Photo: Nichole Huck
By Nichole Huck
She calls out to the man on the street
sir, can you help me?
It’s cold and I’ve no where to sleep.
Is there somewhere you can tell me?
He walks on, doesn’t look back
He pretends he can’t hear her
Starts to whistle as he crosses the street
Seems embarrassed to be there
Phil Collins, “Another Day in Paradise”
Cheesy they may be, but these Phil Collins lyrics hit very close to home for many of us who have travelled abroad. You’re dining at an outdoor cafe, or strolling through the market with an expensive camera strapped around your neck, when all of a sudden you are ambushed by a group of children.
They are young and they are dirty, wearing old clothing, no shoes. They stretch out their hands to you for money. One presses his fingers to his mouth—-a gesture to show he wants food. A wave of incredible guilt washes over you.
What should you do?
Do you reach into your pocket? After all, you won’t miss that dollar and it could buy the child a meal.
But, you wonder, if you give some money now will there be a steady stream of children at your table asking for money all night? Do you give to all of them?
Do you offer food instead? You’ve heard that many are forced to beg and they wonï¿½t actually get to keep the money.
Do you just try not to make eye contact and keep talking to the person you are sitting with hoping they will eventually leave you alone?
These are questions I grappled with on a daily basis last year when I was living in Thailand as a volunteer. I didn’t have much money, but I was incredibly wealthy compared to these children. I was enjoying the benefits of being in their country—-benefits like cheap transportation, food and clothing. Didn’t I owe these kids something?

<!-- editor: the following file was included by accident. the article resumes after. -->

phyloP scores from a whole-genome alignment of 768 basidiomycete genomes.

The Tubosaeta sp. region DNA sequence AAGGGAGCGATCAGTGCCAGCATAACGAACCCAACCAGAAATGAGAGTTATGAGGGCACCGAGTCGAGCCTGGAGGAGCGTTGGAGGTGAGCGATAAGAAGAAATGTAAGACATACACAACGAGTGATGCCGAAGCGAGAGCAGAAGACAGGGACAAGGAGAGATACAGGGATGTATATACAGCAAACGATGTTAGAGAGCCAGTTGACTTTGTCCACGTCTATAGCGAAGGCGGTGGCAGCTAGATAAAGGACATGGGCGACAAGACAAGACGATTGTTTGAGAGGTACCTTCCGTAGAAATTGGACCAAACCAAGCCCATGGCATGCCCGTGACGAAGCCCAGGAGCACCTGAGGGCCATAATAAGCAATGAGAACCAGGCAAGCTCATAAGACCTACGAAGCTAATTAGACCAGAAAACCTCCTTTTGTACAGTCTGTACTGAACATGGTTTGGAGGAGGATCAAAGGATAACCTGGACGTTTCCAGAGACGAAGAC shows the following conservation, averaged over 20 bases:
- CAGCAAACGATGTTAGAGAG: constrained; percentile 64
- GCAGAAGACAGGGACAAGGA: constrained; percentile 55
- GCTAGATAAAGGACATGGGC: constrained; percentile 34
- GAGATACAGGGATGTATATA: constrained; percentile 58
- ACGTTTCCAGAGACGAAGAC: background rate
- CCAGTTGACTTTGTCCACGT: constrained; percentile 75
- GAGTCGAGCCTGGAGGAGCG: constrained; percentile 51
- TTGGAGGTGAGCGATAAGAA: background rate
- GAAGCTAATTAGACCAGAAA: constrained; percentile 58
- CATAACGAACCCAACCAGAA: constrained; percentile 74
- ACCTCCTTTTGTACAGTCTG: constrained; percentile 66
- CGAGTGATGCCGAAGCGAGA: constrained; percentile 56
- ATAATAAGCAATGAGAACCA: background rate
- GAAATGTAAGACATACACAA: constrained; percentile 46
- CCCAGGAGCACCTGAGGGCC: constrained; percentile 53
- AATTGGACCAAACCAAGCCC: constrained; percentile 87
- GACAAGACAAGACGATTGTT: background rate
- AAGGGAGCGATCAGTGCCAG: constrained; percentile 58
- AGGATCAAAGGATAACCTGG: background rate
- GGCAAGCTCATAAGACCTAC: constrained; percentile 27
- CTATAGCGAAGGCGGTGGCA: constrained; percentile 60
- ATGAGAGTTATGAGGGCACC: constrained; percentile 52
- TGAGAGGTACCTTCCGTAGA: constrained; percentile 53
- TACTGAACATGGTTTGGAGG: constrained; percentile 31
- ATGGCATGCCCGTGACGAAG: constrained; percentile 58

The more I got involved with organizations working with street children, the better I understood the circumstances pushing them onto the streets to beg and the realities of where the money often ends up. But knowing more did nothing to resolve the dilemma—-whatever my response, it never felt adequate, and my heart broke because I didn’t know the solution.
Saiaew, a Thai girlfriend of mine, was as confused as I was. We decided to make a documentary. We wanted it to be about the meaning of compassion—-the feeling of understanding the suffering of others that leads us to do something about it. We wanted to get people thinking about the problem and perhaps inspire them to do something about it.
We decided to focus our documentary on the Childlife Centre, or Baan-Nana (House of Many) in Thai, a home to rescued street children who are now able to go to school. The centre, which is located near Mai Sai in northern Thailand near the Burmese border, also works to prevent child labour, human trafficking, and commercial sexual exploitation of children by increasing public awareness. I was first introduced to it when I saw the children acting out their personal stories in front of an audience in Chiang Mai.
Volunteers and staff from the centre frequently go to the Thai/Burma border to visit with the children living on the streets there. They listen to their problems and offer them an opportunity to ask for help. There are now more than 85 children living at the shelter.
Saiaew and I went off to spend some time at the centre. When we arrived, we saw young children playing out in the yard. A couple of hours later the rest of the children arrived home from school and piled out of the back of a truck, each bowing their head in greeting to Saiaew and me. The children quickly ran to do their chores before supper and some of the older ones came to talk to us.
One of the first girls we met was 18-year-old Gader Muela. When she was only eleven years old her father was arrested on Opium-related charges and was put in jail. He died there. After that, she begged on the street with her mother before coming to live at the centre.
Gader said that some days she would be out all day and make only a few cents. She told us she was treated like an animal and spit on. My friend translated her words: